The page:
NLCS: Nats Pitchers Out-Smother Cardinals Pitchers, Lead Series 2-0
Published on 12-Oct-2019 by J Square Humboldt
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What's amazing is the aces haven't even taken the mound yet in this series.
When they do in Game 3, Stephen Strasburg and Jack Flaherty will have hard acts to follow.
The Washington Nationals starters in Games 1 and 2 both took no-hitters into the quality zone:
- Aníbal Sánchez made it to the eighth before surrendering a single to PH José Martínez, and
- Max Scherzer didn't get touched until the sixth while mesmerizing the St Louis Cardinals.
Overshadowed were a pair of valiant-but-insufficient outings by the Cardinals' starters:
- Miles Mikolas went 6 IP, 7 H, 1 ER, 2 BB, 7 K and threw 67 strikes in 98 pitches; and
- Adam Wainwright's line was 7⅓ IP, 7 H, 3 ER, 1 BB, 11 K and racked up 73 strikes in 99 pitches.
On most days, those totals would be good enough for at least a split of two home games.
The Cardinal offense has been a challenge most of this season, and there have been spells when they made the 1965 Dodgers look like the 1927 Yankees.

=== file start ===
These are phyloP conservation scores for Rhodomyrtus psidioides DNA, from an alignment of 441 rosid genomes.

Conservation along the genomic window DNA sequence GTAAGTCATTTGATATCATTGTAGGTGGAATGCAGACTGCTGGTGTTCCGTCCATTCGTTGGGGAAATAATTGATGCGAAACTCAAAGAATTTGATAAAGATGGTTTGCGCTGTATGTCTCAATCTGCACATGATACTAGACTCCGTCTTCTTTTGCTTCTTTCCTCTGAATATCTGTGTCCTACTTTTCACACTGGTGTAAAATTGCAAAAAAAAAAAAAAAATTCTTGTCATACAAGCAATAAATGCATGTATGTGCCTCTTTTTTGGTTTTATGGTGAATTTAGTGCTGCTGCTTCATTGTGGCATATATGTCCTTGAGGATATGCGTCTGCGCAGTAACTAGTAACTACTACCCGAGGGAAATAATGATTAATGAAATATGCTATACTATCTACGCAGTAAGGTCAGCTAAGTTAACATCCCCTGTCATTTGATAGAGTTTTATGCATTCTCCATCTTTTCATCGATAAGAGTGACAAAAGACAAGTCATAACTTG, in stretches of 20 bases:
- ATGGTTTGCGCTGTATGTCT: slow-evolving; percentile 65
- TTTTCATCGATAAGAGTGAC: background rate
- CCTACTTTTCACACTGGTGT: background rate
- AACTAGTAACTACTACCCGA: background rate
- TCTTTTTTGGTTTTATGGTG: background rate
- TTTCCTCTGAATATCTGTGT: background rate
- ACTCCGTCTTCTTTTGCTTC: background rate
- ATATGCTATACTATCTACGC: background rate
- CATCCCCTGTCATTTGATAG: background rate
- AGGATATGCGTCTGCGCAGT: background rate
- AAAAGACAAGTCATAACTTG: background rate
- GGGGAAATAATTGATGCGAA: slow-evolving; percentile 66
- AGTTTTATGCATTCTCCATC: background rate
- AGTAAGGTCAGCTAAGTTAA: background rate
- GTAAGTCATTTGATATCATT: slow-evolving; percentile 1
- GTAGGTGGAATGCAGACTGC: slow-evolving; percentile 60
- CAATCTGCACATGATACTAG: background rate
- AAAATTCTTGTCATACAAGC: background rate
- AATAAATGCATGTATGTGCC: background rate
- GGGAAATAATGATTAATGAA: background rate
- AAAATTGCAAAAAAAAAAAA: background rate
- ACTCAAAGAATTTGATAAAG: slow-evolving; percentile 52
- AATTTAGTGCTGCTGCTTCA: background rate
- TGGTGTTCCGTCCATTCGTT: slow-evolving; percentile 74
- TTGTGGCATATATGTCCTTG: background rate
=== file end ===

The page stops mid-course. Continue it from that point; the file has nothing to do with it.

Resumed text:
Speaking of ... just how light-hitting were the Bums in that era?
- A walk and a stolen base was known as a Dodger double;
- When told that Sandy Koufax had thrown a no-hitter, Don Drysdale -- who'd missed the game due to personal business -- asked, "Who won?"
- Compared to Cincinnati's Big Red Machine, they were known as the Little Blue Bicycle.
Just like the St Louis bats.
Not that the Nationals were lighting it up, either. Late afternoon shadows had pitches dancing, darting, and sometimes blazing from daylight to darkness. But Washington hit the mistakes that glared in plain sight, and the Cardinals didn't.
Sánchez was a pitcher's pitcher in that 2-0 shutout, changing speeds and pinpointing placement to silence St Louis.
Then came Scherzer, who grew up 20 miles from Busch Stadium III and looked like he owned it in Washington's 3-1 victory:
Part of the Cardinals' proud history -- their 11 World Series titles trails only the Yankees' massive 27 -- included the 1964 Series when they took two of three on the road before coming home to win it.
The difference between then and now is they split the first two games at home.
Washington, meanwhile, is in unchartered territory for their franchise.
In their Montréal Expos incarnation, they got to the NLCS only once -- 1981 -- and were turned away by flag-saving Rick Monday and the Dodgers.
Something like 88% of teams who won the first two NLCS games on the road went on win the series. Pausing for cause, though, with an advantage like that, this number seems a tad low, which oughta encourage the never-say-die Cardinals.
Yup. Where anything's possible.
Both clubs are no doubt keeping that in mind for different reasons.